April 3rd, 2016, 04:18 AM  #1 
Newbie Joined: Oct 2014 From: Norway Posts: 15 Thanks: 1  Area of hemisphere
So I have the top hemisphere of a sphere with radius 1 and spherical center at the origin of the xyzcoordinate system. I'm gonna find the area of the surface by integration. Parameterization $x = r \, cos(\theta)$, $y = r \, sin(\theta)$, $z = \sqrt{1  x^2  y^2} = \sqrt{1  r^2}$ Surface function $\vec{w} = r \, cos(\theta) \, \vec{i} + r \, sin(\theta) \, \vec{j} + \sqrt{1  r^2} \, \vec{k}$ Absolute value of the cross product of the surface function $\frac{d\vec{w}}{dr} \times \frac{d\vec{w}}{d\theta} = (\frac{r^2 \, cos(\theta)}{\sqrt{1  r^2}}) \, \vec{i} + \frac{r^2 \, sin(\theta)}{\sqrt{1  r^2}}) \, \vec{j} + r \, \vec{k}$ $\frac{d\vec{w}}{dr} \times \frac{d\vec{w}}{d\theta} = \frac{r}{\sqrt{1  r^2}}$ Intregration $\int_{0}^{2\pi} \int_{0}^{1} (\frac{r}{\sqrt{1  r^2}}) \, r \, dr \, d\theta = \frac{(\pi)^2}{2}$ $\int_{0}^{2\pi} \int_{0}^{1} (\frac{r}{\sqrt{1  r^2}}) \, dr \, d\theta = 2\pi$ Why is the last integral with just dr correct? I thought r*dr should always go together in an integral like this? 
April 3rd, 2016, 04:35 AM  #2 
Math Team Joined: Jan 2015 From: Alabama Posts: 3,264 Thanks: 902 
First, you should NOT be integrating with respect to "r" at all because "r" is constant on the surface of a sphere! The problem is that your "parametrization" is for the sphere itself, not the surface of the sphere. The surface of the sphere is, of course, two dimensional and any parameterization should involve only two parameters, not three. Better is to use the parameterization for the sphere from spherical coordinates: and "fix" [itex]\rho[/itex] at the radius of the sphere: Now take the derivatives with respect to [itex]\theta[/itex] and [itex]\phi[/itex]. 
April 3rd, 2016, 08:52 AM  #3  
Newbie Joined: Oct 2014 From: Norway Posts: 15 Thanks: 1  Quote:
 
April 4th, 2016, 04:23 AM  #4 
Newbie Joined: Oct 2014 From: Norway Posts: 15 Thanks: 1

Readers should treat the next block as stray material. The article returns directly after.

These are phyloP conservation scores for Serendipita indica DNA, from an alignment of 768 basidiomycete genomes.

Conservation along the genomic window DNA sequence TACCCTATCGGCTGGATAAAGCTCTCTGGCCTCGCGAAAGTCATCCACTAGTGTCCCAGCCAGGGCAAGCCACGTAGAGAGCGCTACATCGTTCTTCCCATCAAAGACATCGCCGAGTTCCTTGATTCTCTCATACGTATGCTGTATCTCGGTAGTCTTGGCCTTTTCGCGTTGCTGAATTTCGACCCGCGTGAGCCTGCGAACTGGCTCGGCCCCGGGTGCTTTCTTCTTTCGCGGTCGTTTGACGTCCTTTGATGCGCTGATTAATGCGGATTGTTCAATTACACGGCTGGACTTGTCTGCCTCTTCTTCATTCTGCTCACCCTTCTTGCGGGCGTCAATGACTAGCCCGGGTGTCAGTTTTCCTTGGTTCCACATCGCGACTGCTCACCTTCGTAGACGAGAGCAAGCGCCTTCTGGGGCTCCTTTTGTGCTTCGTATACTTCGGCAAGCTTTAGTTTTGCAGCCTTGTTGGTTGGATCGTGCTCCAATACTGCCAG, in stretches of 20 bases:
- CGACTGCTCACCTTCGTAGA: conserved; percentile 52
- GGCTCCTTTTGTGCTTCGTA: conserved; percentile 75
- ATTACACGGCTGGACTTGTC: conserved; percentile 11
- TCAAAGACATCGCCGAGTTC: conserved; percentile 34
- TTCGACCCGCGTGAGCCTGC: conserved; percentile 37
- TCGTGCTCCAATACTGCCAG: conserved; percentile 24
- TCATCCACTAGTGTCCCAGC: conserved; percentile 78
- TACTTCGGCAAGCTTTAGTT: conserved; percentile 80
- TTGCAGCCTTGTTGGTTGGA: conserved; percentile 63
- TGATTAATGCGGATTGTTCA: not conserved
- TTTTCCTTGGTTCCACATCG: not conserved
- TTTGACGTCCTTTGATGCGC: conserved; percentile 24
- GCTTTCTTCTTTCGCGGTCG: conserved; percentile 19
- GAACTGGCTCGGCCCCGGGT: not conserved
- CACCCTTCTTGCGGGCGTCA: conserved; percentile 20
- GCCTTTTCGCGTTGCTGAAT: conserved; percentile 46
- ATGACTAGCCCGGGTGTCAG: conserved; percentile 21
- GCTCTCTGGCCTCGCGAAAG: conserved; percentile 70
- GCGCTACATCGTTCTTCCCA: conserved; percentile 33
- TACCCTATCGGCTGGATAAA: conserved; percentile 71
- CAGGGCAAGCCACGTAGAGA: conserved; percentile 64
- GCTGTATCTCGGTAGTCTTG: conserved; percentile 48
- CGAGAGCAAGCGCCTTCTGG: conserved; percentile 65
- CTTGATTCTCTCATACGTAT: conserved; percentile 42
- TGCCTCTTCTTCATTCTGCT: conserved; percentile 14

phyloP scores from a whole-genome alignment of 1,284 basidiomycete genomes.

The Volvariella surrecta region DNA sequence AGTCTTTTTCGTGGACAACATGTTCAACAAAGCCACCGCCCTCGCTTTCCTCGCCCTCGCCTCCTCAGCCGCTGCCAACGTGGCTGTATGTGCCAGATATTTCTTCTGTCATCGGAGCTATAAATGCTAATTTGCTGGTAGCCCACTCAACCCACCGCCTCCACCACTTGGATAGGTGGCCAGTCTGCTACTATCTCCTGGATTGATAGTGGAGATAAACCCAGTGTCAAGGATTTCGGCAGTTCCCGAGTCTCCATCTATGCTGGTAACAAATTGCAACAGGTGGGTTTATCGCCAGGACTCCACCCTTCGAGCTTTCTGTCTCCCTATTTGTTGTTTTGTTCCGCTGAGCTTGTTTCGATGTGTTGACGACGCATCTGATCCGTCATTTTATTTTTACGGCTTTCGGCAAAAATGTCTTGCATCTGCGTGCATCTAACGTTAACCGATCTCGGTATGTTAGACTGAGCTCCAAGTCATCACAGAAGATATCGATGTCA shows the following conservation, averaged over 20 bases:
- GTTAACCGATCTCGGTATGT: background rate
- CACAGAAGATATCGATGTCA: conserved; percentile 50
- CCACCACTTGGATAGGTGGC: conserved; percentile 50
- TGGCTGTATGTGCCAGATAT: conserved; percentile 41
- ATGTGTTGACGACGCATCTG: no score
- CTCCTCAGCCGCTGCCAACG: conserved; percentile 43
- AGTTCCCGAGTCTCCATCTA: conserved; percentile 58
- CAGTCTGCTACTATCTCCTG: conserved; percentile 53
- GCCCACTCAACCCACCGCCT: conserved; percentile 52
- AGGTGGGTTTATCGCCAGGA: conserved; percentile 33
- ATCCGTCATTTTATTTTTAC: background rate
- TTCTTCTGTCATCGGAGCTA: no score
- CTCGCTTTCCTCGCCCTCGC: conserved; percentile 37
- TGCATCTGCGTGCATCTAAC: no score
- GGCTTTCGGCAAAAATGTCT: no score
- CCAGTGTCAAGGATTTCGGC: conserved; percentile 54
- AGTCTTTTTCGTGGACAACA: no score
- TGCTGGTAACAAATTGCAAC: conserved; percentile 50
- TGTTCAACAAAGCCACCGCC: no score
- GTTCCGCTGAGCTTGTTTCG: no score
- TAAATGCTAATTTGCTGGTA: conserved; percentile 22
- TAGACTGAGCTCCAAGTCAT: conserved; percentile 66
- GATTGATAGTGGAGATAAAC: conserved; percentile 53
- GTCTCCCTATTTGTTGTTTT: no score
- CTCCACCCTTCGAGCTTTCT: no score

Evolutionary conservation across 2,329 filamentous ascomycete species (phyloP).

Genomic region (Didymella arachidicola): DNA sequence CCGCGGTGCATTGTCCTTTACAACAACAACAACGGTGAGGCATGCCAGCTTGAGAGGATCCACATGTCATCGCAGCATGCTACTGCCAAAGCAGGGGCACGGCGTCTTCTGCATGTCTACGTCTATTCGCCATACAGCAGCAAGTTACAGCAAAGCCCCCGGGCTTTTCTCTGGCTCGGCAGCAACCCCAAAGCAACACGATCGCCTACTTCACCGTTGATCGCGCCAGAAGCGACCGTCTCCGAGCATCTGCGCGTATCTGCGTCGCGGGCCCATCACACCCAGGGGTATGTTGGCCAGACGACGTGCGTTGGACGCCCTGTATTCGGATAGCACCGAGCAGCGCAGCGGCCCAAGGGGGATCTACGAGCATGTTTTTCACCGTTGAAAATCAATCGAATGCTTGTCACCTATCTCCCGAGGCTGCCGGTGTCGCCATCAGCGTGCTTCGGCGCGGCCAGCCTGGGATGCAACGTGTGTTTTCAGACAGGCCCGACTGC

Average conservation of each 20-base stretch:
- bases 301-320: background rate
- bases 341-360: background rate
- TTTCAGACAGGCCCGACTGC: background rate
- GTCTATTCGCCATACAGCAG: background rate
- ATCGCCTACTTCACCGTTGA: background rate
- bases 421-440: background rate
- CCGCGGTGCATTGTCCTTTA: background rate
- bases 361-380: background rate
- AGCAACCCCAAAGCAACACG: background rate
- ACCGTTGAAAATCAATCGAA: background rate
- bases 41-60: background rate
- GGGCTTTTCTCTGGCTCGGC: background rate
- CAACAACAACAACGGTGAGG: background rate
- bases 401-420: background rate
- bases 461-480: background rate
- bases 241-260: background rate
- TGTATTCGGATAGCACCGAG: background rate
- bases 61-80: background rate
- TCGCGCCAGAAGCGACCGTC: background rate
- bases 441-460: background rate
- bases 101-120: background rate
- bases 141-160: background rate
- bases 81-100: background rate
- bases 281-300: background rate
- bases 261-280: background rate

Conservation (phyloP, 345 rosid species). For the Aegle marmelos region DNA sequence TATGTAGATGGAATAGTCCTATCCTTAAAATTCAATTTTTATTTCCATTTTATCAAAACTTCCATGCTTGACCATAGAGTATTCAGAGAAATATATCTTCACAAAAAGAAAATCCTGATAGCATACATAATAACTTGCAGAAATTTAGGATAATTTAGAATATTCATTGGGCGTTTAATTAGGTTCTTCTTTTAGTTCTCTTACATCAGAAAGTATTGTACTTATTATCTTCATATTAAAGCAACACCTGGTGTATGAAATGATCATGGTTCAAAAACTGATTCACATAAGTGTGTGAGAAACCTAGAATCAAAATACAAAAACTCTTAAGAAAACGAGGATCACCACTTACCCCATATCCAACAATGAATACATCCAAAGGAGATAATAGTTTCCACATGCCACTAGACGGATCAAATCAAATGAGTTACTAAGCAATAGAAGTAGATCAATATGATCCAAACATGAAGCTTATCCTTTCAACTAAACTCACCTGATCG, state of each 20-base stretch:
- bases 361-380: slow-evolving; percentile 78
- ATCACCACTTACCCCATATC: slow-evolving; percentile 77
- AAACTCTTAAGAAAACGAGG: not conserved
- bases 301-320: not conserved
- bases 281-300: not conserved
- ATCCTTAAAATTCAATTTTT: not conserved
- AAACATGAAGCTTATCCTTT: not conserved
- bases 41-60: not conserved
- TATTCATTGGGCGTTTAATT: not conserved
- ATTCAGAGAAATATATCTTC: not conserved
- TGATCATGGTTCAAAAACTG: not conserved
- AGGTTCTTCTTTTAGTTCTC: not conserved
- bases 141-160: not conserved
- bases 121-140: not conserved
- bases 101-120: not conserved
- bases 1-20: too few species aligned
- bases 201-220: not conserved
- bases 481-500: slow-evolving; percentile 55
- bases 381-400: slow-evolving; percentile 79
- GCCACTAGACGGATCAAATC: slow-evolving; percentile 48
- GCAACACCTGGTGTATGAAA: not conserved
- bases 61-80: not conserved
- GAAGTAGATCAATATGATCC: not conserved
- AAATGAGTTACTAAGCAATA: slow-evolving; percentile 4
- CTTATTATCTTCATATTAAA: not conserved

Okay, so now I've tried again. Parameterization $x = \rho \, sin(\phi) \, cos(\theta) = (1) \, sin(\phi) \, cos(\theta)$ $y = \rho \, sin(\phi) \, sin(\theta) = (1) \, sin(\phi) \, sin(\theta)$ $z = \rho \, cos(\phi) = (1) \, cos(\phi)$ Surface function $\vec{w}(\phi, \, \theta) = sin(\phi) \, cos(\theta) \, \vec{i} + sin(\phi) \, sin(\theta) \, \vec{j} + cos(\theta) \, \vec{k}$ Absolute value of the cross product of the surface function $\frac{d\vec{w}}{d\phi} \times \frac{d\vec{w}}{d\theta} = (sin(\phi)^2 \, cos(\theta)) \, \vec{i} + (sin(\phi)^2 \, sin(\theta)) \, \vec{j} + (cos(\phi) \, sin(\phi)) \, \vec{k}$ $\frac{d\vec{w}}{d\phi} \times \frac{d\vec{w}}{d\theta} = sin(\phi)$ Intregration $\int_{0}^{2\pi} \int_{0}^{\frac{\pi}{2}} (sin(\phi)) \, (\rho)^2 \, sin(\phi) \, d\phi \, d\theta = \int_{0}^{2\pi} \int_{0}^{\frac{\pi}{2}} (sin(\phi)^2) \, (1)^2 \, d\phi \, d\theta = \frac{\pi^2}{2}$ $\int_{0}^{2\pi} \int_{0}^{\frac{\pi}{2}} (sin(\phi)) \, d\phi \, d\theta = 2\pi$ Once again, if I include $(\rho)^2 \, sin(\phi)$ in the integral I get the wrong answer. When I exclude it, I get the correct answer. Why? 
April 4th, 2016, 07:11 AM  #5  
Banned Camp Joined: Jun 2014 From: Earth Posts: 945 Thanks: 191  Quote:
* Maybe math and /math work as well.  

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